NRDC Airline Scorecard: First-ever ranking of Airline Biofuel Use

Certification critical to ensuring aviation biofuels deliver on promise of long-term sustainability

SAN FRANCISCO (February 3, 2015) – Air travel emits more than 650 million metric tons of carbon pollution annually –  equivalent to the pollution from 136 million cars– making the increased use of sustainable biofuels a critical  to reducing the industry’s carbon footprint. According to a first-of-its-kind scorecard released today by the Natural Resources Defense Council, the industry is making strides in adopting sustainable biofuels, with some airlines doing better than others as they incorporate these new fuels into their fleets. Air France/KLM is by far the leader of the pack.

“It’s great to see certain airlines becoming leaders in the use of sustainable biofuels,” said Debbie Hammel, Senior Resource Specialist with NRDC’s Land & Wildlife Program and author of the scorecard. “As the world rises to the challenge of curbing climate change and cutting carbon pollution, addressing air travel pollution has to be part of the mix.  The aviation sector has been pretty proactive about this issue, and an industry-wide increase in the use of sustainably produced biofuels is definitely on the horizon.”

NRDC’s Aviation Biofuel Sustainability Scorecards evaluated airlines’ adoption of biofuels, focusing on the use of leading sustainability certification standards, participation in industry initiatives to promote sustainability certification, public commitments to sustainability certification in sourcing, and the monitoring and disclosure of important sustainability metrics. The top-scoring carrier was Air France-KLM, followed by British Airways, United Airlines, Virgin Atlantic, Cathay Pacific, and Alaska Airlines.

The industry has made significant strides in embracing biofuels in recent years.  In the past five years, more than 40 commercial airlines around the world have flown as estimated 600,000 miles powered at least in part by biofuels. Lufthansa completed a study of the long-term effect of aviation biofuels on engines, noting no adverse impacts. KLM conducted 26 long-haul flights demonstrating it is possible to organize and coordinate a complex supply chain and fly regularly scheduled flights on aviation biofuel blends.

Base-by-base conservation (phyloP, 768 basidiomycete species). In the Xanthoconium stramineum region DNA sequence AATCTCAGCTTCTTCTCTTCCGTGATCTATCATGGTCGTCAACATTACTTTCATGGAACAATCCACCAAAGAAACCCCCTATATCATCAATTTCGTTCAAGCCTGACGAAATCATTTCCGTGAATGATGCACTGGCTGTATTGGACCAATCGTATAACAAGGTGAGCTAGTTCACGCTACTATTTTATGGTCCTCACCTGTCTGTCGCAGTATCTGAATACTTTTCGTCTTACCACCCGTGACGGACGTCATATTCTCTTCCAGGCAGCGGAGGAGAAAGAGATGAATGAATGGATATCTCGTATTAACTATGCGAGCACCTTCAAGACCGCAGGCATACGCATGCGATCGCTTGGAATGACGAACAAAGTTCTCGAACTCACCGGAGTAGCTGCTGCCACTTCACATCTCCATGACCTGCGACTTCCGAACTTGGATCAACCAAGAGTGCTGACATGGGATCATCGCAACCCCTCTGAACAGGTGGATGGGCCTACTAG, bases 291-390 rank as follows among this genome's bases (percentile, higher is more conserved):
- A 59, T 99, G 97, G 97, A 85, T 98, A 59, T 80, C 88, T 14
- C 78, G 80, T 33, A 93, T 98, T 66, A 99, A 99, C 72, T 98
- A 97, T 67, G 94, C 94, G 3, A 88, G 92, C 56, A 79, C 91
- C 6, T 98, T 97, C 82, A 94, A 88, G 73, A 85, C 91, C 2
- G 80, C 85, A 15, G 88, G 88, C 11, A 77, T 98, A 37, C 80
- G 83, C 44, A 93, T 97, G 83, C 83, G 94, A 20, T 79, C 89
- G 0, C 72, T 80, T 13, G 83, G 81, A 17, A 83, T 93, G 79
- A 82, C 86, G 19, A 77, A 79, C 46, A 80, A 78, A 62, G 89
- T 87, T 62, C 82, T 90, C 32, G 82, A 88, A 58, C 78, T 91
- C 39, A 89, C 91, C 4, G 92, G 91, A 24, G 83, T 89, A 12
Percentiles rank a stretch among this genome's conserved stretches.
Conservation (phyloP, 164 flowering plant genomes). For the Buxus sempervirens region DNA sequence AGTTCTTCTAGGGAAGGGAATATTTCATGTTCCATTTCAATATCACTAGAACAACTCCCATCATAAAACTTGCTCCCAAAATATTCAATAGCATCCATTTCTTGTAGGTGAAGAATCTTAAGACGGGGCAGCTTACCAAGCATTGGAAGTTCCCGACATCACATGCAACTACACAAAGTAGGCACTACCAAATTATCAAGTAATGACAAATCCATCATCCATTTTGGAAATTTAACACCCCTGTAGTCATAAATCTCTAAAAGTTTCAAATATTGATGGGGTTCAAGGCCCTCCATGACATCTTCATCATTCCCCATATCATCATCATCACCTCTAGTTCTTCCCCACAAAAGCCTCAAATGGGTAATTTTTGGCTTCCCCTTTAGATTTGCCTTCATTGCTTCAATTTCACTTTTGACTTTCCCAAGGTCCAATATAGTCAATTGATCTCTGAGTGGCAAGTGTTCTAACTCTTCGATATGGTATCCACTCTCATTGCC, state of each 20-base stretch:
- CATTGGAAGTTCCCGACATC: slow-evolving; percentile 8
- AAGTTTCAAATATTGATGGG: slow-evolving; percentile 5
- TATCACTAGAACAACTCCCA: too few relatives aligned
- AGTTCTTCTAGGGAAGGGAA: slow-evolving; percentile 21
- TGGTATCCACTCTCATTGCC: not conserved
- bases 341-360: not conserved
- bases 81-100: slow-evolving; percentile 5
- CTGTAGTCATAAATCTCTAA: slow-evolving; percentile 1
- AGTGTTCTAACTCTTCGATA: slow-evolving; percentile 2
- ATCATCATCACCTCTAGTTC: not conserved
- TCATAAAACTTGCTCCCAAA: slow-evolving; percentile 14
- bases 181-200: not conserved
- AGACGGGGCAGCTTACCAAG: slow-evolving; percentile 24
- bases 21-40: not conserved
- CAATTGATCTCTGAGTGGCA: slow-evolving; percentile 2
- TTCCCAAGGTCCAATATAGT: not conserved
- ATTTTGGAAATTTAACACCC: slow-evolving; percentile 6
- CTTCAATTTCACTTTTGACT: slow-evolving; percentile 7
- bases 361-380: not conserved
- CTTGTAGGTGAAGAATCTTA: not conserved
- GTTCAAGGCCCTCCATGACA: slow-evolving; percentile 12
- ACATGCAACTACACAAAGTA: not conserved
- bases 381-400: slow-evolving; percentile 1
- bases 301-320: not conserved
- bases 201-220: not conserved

Low-carbon fuels will play a key role in the industry’s efforts to hold its carbon emissions steady after 2020 and cut net carbon emissions to half of the 2005 level by 2050. To meet these goals, a new market has emerged to provide biofuels for the aviation sector. But the adoption of credible, third-party sustainability certification systems are necessary to ensure that the emerging aviation biofuels market is providing fuels that are sourced sustainably, and are not competing with food production, causing severe damage to land, water, air quality, wildlife, and local communities or generating more climate pollutions than their petroleum counterparts.

The scorecard and issue brief encourages airlines to send clear market signals notifying suppliers of the importance of sustainability certification – ideally using the certification framework created by the Roundtable on Sustainable Biomaterials (RSB) – and make a public commitment to source 100 percent certified-sustainable biofuels.

“How airlines move forward is still up in the air,” Hammel says. “While some in the industry have made real progress in implementing sustainability commitments this past year, there’s more to do. The industry must commit to robust standards for sourcing these fuels to ensure that they’re truly sustainable in the long-term.”




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